Scotch is one of the most famous varieties, and comes from Scotland. Another, produced in Kentucky, was christened Bourbon. But these, together with many other more or less known names, are part of one big family: whisky.


This term refers to the celebrated alcoholic drink (normally between 40 and 45 percent) obtained from the distillation of various fermented grains – some malted – and usually aged in wooden casks. It is a product which, by definition, is created from the combination of different ingredients: and so it is another excellent example of a blend.


Suffice to say that in the top Scottish distilleries, as much as 95% of the whisky produced is used for blending and only the small remaining part is sold as single malt whisky. A blended whisky, on the other hand, is not created from the combination of a malt and grain distillate, but from the marriage between different single malts (between fifteen and forty) and one or more grain whiskies.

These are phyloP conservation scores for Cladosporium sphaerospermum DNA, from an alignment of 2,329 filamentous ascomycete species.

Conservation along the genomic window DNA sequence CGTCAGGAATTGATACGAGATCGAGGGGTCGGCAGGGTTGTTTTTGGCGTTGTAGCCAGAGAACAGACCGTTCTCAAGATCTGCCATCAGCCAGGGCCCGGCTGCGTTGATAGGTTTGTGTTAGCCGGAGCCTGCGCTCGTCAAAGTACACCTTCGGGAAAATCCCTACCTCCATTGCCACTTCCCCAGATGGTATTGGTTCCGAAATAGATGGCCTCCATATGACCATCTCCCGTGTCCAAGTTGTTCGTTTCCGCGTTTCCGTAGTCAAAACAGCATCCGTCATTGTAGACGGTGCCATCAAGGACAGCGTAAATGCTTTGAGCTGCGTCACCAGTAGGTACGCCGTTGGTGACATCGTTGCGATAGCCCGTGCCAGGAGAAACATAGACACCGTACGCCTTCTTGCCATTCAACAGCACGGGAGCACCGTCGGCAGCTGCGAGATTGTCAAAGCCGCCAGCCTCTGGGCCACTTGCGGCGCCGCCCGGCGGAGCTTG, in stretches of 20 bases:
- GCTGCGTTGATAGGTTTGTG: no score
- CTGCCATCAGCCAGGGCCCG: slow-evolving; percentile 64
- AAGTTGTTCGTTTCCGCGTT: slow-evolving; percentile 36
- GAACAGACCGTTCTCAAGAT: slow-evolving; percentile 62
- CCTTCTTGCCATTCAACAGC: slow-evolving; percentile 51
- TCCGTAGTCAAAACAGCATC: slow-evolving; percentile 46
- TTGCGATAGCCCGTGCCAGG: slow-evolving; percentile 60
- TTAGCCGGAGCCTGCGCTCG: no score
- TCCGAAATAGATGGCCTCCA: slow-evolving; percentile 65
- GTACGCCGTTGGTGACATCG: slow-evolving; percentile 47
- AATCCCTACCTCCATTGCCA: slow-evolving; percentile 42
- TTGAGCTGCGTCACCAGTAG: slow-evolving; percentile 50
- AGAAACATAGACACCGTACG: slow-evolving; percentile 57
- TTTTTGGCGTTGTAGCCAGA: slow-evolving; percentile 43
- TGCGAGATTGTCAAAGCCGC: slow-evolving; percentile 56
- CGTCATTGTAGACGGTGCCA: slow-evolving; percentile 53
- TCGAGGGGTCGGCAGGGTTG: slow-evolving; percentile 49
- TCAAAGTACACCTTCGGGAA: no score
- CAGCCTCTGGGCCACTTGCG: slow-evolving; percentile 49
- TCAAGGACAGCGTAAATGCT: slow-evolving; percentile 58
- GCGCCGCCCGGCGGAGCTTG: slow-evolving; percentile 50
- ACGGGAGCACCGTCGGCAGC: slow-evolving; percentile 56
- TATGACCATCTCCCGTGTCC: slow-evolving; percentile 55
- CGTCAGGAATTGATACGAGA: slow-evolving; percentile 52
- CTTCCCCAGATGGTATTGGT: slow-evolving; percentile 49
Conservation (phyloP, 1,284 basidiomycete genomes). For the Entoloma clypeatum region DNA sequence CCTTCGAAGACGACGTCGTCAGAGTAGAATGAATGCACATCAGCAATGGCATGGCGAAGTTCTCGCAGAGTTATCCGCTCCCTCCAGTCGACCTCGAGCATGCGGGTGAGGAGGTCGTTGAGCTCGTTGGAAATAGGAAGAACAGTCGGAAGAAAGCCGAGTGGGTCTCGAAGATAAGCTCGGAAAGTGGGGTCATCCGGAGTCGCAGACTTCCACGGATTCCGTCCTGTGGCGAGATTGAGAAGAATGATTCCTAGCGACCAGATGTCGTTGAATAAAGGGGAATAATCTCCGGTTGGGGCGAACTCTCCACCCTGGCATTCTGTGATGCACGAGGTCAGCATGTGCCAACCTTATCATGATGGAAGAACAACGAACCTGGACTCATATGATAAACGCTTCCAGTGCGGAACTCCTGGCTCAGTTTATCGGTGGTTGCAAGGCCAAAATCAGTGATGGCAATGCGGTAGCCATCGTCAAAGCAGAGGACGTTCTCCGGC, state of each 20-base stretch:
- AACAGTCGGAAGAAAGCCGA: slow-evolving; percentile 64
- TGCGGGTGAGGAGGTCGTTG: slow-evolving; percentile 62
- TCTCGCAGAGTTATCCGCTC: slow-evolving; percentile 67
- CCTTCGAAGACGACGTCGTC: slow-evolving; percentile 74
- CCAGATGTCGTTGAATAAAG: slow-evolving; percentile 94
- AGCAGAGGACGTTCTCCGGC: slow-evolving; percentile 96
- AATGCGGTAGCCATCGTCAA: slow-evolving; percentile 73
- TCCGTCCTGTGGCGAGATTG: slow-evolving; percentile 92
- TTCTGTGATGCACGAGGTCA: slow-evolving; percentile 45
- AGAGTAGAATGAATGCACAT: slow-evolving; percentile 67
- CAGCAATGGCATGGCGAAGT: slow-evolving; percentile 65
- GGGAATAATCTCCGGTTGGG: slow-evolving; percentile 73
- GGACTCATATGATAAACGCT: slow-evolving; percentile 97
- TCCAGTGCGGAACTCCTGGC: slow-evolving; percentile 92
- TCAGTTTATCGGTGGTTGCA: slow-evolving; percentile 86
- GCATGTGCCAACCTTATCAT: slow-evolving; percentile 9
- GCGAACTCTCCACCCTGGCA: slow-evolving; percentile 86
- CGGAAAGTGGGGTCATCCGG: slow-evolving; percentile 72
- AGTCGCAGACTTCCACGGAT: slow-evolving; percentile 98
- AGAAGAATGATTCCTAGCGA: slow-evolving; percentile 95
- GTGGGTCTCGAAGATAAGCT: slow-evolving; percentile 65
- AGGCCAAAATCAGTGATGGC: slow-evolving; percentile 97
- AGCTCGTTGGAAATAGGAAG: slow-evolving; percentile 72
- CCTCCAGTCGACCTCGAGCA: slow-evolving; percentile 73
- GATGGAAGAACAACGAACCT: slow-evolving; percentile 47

The choice of malt types, as well as the number and amounts, lies with the instinct and experience of the master blender. The final goal is to produce a whisky with a defined and recognisable character (it is essential that the blend never varies from what consumers around the world expect). To do this, the master blender needs to know when the right time has been reached to use the various single malts, when to take them from the maturation warehouse, and when to transfer them to the blending facility….This is before considering the other skills related to the choice of raw materials and tasting.


As can be surmised from the similarity of the two names, the master blender is exactly the same as our blendmaster. And just as the blendmaster is important in the world of olive oil, so the master blender plays a fundamental role in the whisky market.